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"How does Shakespeare represent conflict in Romeo and Juliet?"

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English coursework "How does Shakespeare represent conflict in Romeo and Juliet?" Conflict exists in many forms within Romeo and Juliet. There is an ancient feud between Capulets and Montagues, comic insults between comrades in arms and serious bitter conflict between both enemies and friends in act 3 scene 1, when we see Mercutio's condemnation of both houses, prior to his death. Not only does Shakespeare demonstrate conflict between people and households, but he also shows the conflict within people. For example Romeo and Juliet, have conflicting loyalties, to each other, and to their families. Every disagreement or quarrel in this play is used by Shakespeare to develop characters and lead in some way or other towards the final tragic end, with the lovers' deaths. This ending is, unusually predicted even before the play starts, in the prologue. In this coursework, I am going to explore Shakespeare's representation and use of conflict in this play. Even the first scene of this play (Act 1, Scene 1, lines 1-101) uses conflict. This conflict in this scene starts being that of comedy. The first two characters to appear on the scene are servants of Capulet who are discussing their role in the feud between the Capulet and Montague families. ...read more.


He cannot believe that he let the conflict end in such a way, he feels that loving Juliet has made him soft. This is shown when he says, 'O sweet Juliet! Thy beauty hath made me effeminate' This is why, when Tybalt enters after Romeo finds that Mercutio is dead, his whole attitude towards Tybalt changes. He decides not to be merciful to Tybalt any longer because of his relation, through marriage, to him, or because of the prince's law against civil brawls. Romeo's anger is now his motivation, not his morals, 'Fire-ey'd fury be my conduct now!' This anger leads Romeo to challenge Tybalt, Romeo thinks that he, or Tybalt, or both of them must die to compensate for them both causing Mercutio's death. Tybalt and Romeo then fight and Romeo kills Tybalt. When he realises what has happened he says, 'O, I am fortunes fool!' This shows that he thinks that fate (fortune) has caused him to be involved in the disaster of this scene. While all of these dramatic events are taking place the audience are likely to feel shocked at Romeo's sudden change of attitude towards Tybalt and at the crescendo of events leading to Mercutio's speech. The entrance of the citizens and prince at the end of this section of the play is important because it brings the ...read more.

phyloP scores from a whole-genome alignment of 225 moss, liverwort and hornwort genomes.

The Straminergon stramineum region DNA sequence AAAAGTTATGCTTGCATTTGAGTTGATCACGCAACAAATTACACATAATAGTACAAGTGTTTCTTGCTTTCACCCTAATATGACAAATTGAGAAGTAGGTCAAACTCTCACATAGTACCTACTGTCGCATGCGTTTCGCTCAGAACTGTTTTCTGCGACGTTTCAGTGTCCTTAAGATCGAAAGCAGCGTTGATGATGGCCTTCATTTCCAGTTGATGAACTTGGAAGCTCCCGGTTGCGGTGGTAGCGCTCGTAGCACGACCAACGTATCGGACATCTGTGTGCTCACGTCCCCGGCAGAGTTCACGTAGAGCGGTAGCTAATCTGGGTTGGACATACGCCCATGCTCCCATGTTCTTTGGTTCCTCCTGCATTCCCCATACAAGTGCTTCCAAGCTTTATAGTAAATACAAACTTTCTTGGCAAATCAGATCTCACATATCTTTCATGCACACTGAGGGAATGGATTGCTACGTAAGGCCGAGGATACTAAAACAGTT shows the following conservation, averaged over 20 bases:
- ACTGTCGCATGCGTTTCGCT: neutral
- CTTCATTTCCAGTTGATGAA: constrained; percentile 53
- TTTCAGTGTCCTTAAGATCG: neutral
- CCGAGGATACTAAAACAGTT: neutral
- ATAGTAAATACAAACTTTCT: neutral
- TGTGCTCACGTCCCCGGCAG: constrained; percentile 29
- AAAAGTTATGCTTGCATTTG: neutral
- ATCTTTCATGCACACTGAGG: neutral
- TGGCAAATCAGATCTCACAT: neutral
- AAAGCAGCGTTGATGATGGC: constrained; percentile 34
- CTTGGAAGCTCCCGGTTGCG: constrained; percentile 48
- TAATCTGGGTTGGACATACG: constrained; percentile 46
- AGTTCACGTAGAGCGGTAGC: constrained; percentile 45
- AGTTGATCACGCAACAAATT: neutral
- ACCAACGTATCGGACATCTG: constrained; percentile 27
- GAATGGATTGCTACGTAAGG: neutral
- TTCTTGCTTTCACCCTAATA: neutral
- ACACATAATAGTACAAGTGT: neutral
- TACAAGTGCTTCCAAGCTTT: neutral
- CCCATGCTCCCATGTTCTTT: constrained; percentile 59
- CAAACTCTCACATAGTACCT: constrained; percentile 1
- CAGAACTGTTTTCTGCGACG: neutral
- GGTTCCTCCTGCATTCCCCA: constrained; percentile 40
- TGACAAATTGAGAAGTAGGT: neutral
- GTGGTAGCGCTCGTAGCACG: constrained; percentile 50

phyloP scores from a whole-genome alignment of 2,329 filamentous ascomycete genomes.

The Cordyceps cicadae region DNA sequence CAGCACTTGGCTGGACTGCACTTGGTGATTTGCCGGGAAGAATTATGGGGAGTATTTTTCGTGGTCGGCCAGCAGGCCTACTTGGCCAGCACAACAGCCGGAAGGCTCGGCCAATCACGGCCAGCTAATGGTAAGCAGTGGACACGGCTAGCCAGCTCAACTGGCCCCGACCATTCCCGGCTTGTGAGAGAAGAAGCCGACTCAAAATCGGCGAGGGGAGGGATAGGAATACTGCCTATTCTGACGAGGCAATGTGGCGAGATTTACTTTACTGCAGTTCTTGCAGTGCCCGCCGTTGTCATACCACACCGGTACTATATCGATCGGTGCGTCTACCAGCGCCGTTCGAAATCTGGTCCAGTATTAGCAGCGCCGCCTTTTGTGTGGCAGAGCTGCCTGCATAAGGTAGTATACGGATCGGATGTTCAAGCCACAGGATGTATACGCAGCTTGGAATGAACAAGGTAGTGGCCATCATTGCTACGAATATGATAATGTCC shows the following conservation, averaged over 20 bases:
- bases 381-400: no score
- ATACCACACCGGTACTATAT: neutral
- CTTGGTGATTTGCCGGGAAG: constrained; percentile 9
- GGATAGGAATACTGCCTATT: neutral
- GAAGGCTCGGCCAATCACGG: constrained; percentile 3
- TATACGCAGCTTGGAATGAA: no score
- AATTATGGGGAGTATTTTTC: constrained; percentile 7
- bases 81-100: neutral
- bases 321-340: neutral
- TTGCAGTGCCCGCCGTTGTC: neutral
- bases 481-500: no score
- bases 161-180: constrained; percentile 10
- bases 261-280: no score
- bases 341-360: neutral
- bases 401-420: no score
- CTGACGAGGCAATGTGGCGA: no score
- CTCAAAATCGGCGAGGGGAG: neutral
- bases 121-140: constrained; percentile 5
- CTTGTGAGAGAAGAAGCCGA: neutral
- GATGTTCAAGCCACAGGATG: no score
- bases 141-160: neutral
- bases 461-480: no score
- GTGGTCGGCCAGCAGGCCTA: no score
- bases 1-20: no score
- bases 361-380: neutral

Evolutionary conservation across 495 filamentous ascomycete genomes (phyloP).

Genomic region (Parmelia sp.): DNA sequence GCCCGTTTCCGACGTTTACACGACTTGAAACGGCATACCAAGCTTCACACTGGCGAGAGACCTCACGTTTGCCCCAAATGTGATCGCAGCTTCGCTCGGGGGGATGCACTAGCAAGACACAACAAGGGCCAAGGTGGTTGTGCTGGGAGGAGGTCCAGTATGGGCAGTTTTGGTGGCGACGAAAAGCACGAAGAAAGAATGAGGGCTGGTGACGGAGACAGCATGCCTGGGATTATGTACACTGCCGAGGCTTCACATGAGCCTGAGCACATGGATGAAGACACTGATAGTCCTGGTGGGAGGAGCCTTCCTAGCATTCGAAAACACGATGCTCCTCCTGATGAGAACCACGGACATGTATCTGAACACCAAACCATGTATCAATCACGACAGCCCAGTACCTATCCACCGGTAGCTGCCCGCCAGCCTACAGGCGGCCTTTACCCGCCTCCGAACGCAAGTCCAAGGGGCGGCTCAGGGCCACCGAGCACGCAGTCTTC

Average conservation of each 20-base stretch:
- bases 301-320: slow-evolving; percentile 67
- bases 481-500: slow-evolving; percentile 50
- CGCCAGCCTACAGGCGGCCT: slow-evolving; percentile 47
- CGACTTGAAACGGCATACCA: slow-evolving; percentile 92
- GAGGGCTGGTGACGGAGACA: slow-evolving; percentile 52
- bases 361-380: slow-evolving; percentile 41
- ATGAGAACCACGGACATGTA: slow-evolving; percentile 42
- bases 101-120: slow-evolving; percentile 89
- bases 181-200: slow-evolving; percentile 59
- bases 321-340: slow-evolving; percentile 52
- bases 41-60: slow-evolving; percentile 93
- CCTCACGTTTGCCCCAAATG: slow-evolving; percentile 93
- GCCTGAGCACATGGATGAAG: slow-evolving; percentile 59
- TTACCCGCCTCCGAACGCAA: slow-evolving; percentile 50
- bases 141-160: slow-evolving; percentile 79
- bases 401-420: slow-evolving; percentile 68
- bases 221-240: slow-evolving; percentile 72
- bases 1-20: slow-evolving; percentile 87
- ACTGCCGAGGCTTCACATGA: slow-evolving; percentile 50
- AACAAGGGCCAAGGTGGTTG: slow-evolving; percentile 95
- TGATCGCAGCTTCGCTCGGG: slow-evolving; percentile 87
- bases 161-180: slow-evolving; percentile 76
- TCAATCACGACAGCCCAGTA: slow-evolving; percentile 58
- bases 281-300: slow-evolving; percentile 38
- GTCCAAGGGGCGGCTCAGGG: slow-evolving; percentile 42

I think that this film gave a good account of the conflict between the families because the modern idea of gang warfare that it used fitted the Shakespearean idea of family feud very easily. I did not think that the film portrayal of the conflict of children with parents was a good account of this type of conflict as it would be in a more conventional version of the play. This is because modern ideas of the family are very different from the Shakespearean ideas of a patriarchal society, where women accepted and did -overall- what their fathers or husbands told them. I found the conflict within the individual particularly interesting because, it allows us to see more of their personality and view where the loyalties of a character lie. Juliet is a good example of this, she has Conflicting loyalties; those to her husband and those to her parents, and these are shown in the argument with her parents. Having studied Romeo and Juliet I think I now have a greater understanding of the representation of conflict in the play. Shakespeare uses it in many forms, for many reasons, but all examples of conflict in the play have a similar effect, that is, to develop the interest of the audience in the play and its many issues and to cause the tragic spiral of events leading to the lovers' tragic deaths. Helen Crutcher ...read more.

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